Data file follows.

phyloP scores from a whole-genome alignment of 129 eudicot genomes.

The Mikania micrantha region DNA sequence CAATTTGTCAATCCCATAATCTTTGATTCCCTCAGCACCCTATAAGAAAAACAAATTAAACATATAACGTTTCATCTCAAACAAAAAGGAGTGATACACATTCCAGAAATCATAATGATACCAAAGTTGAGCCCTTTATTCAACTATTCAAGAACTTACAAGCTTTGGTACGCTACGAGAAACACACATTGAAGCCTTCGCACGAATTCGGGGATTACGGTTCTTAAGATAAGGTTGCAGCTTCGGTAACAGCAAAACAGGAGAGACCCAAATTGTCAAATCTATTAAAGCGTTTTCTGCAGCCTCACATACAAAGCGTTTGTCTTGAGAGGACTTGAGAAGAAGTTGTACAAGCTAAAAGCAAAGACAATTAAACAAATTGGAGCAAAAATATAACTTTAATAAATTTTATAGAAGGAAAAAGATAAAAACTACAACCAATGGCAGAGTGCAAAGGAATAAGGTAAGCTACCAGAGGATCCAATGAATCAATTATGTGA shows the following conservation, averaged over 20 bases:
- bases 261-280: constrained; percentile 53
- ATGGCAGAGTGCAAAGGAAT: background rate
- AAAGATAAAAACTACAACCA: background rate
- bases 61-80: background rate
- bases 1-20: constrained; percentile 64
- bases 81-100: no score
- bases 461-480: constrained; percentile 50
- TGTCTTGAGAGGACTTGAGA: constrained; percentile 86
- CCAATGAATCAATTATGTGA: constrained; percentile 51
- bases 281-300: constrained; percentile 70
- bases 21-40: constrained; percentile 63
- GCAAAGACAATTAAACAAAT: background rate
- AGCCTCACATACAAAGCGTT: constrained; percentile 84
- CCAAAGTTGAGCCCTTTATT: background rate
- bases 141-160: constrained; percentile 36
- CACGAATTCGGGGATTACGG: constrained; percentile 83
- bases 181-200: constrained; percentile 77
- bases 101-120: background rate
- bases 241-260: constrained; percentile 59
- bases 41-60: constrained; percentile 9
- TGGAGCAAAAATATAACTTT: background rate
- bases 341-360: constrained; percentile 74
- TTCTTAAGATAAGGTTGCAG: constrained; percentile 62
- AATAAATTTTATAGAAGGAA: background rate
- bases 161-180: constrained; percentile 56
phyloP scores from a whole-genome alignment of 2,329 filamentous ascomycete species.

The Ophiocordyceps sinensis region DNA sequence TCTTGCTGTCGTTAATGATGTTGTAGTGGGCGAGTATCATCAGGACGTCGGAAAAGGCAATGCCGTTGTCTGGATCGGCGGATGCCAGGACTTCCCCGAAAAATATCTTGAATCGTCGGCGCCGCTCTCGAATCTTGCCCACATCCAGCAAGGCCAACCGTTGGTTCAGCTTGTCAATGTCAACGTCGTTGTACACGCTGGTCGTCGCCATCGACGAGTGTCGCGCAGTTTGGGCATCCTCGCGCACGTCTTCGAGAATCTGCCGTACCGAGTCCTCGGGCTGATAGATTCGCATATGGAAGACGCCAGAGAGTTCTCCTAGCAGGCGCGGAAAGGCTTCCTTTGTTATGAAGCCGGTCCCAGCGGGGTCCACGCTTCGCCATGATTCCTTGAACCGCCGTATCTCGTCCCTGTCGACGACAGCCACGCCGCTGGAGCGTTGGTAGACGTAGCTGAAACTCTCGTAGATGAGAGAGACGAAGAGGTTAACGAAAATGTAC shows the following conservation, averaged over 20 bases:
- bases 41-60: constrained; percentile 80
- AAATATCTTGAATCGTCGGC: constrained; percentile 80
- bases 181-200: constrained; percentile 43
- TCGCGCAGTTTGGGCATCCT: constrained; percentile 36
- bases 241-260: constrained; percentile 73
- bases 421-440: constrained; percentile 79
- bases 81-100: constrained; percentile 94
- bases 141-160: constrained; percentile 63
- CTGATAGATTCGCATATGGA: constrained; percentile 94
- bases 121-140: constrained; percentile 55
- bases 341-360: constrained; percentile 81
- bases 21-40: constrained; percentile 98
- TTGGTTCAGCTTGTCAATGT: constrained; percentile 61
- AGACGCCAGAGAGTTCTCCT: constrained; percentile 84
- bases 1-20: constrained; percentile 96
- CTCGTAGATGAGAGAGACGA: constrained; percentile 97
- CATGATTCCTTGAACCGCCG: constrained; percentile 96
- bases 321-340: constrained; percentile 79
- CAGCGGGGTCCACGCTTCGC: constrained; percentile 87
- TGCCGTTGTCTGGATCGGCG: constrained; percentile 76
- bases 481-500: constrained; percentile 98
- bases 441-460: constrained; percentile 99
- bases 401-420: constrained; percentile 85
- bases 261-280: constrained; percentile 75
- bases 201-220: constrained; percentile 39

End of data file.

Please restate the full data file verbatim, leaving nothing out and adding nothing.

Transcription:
phyloP scores from a whole-genome alignment of 129 eudicot genomes.

The Mikania micrantha region DNA sequence CAATTTGTCAATCCCATAATCTTTGATTCCCTCAGCACCCTATAAGAAAAACAAATTAAACATATAACGTTTCATCTCAAACAAAAAGGAGTGATACACATTCCAGAAATCATAATGATACCAAAGTTGAGCCCTTTATTCAACTATTCAAGAACTTACAAGCTTTGGTACGCTACGAGAAACACACATTGAAGCCTTCGCACGAATTCGGGGATTACGGTTCTTAAGATAAGGTTGCAGCTTCGGTAACAGCAAAACAGGAGAGACCCAAATTGTCAAATCTATTAAAGCGTTTTCTGCAGCCTCACATACAAAGCGTTTGTCTTGAGAGGACTTGAGAAGAAGTTGTACAAGCTAAAAGCAAAGACAATTAAACAAATTGGAGCAAAAATATAACTTTAATAAATTTTATAGAAGGAAAAAGATAAAAACTACAACCAATGGCAGAGTGCAAAGGAATAAGGTAAGCTACCAGAGGATCCAATGAATCAATTATGTGA shows the following conservation, averaged over 20 bases:
- bases 261-280: constrained; percentile 53
- ATGGCAGAGTGCAAAGGAAT: background rate
- AAAGATAAAAACTACAACCA: background rate
- bases 61-80: background rate
- bases 1-20: constrained; percentile 64
- bases 81-100: no score
- bases 461-480: constrained; percentile 50
- TGTCTTGAGAGGACTTGAGA: constrained; percentile 86
- CCAATGAATCAATTATGTGA: constrained; percentile 51
- bases 281-300: constrained; percentile 70
- bases 21-40: constrained; percentile 63
- GCAAAGACAATTAAACAAAT: background rate
- AGCCTCACATACAAAGCGTT: constrained; percentile 84
- CCAAAGTTGAGCCCTTTATT: background rate
- bases 141-160: constrained; percentile 36
- CACGAATTCGGGGATTACGG: constrained; percentile 83
- bases 181-200: constrained; percentile 77
- bases 101-120: background rate
- bases 241-260: constrained; percentile 59
- bases 41-60: constrained; percentile 9
- TGGAGCAAAAATATAACTTT: background rate
- bases 341-360: constrained; percentile 74
- TTCTTAAGATAAGGTTGCAG: constrained; percentile 62
- AATAAATTTTATAGAAGGAA: background rate
- bases 161-180: constrained; percentile 56
phyloP scores from a whole-genome alignment of 2,329 filamentous ascomycete species.

The Ophiocordyceps sinensis region DNA sequence TCTTGCTGTCGTTAATGATGTTGTAGTGGGCGAGTATCATCAGGACGTCGGAAAAGGCAATGCCGTTGTCTGGATCGGCGGATGCCAGGACTTCCCCGAAAAATATCTTGAATCGTCGGCGCCGCTCTCGAATCTTGCCCACATCCAGCAAGGCCAACCGTTGGTTCAGCTTGTCAATGTCAACGTCGTTGTACACGCTGGTCGTCGCCATCGACGAGTGTCGCGCAGTTTGGGCATCCTCGCGCACGTCTTCGAGAATCTGCCGTACCGAGTCCTCGGGCTGATAGATTCGCATATGGAAGACGCCAGAGAGTTCTCCTAGCAGGCGCGGAAAGGCTTCCTTTGTTATGAAGCCGGTCCCAGCGGGGTCCACGCTTCGCCATGATTCCTTGAACCGCCGTATCTCGTCCCTGTCGACGACAGCCACGCCGCTGGAGCGTTGGTAGACGTAGCTGAAACTCTCGTAGATGAGAGAGACGAAGAGGTTAACGAAAATGTAC shows the following conservation, averaged over 20 bases:
- bases 41-60: constrained; percentile 80
- AAATATCTTGAATCGTCGGC: constrained; percentile 80
- bases 181-200: constrained; percentile 43
- TCGCGCAGTTTGGGCATCCT: constrained; percentile 36
- bases 241-260: constrained; percentile 73
- bases 421-440: constrained; percentile 79
- bases 81-100: constrained; percentile 94
- bases 141-160: constrained; percentile 63
- CTGATAGATTCGCATATGGA: constrained; percentile 94
- bases 121-140: constrained; percentile 55
- bases 341-360: constrained; percentile 81
- bases 21-40: constrained; percentile 98
- TTGGTTCAGCTTGTCAATGT: constrained; percentile 61
- AGACGCCAGAGAGTTCTCCT: constrained; percentile 84
- bases 1-20: constrained; percentile 96
- CTCGTAGATGAGAGAGACGA: constrained; percentile 97
- CATGATTCCTTGAACCGCCG: constrained; percentile 96
- bases 321-340: constrained; percentile 79
- CAGCGGGGTCCACGCTTCGC: constrained; percentile 87
- TGCCGTTGTCTGGATCGGCG: constrained; percentile 76
- bases 481-500: constrained; percentile 98
- bases 441-460: constrained; percentile 99
- bases 401-420: constrained; percentile 85
- bases 261-280: constrained; percentile 75
- bases 201-220: constrained; percentile 39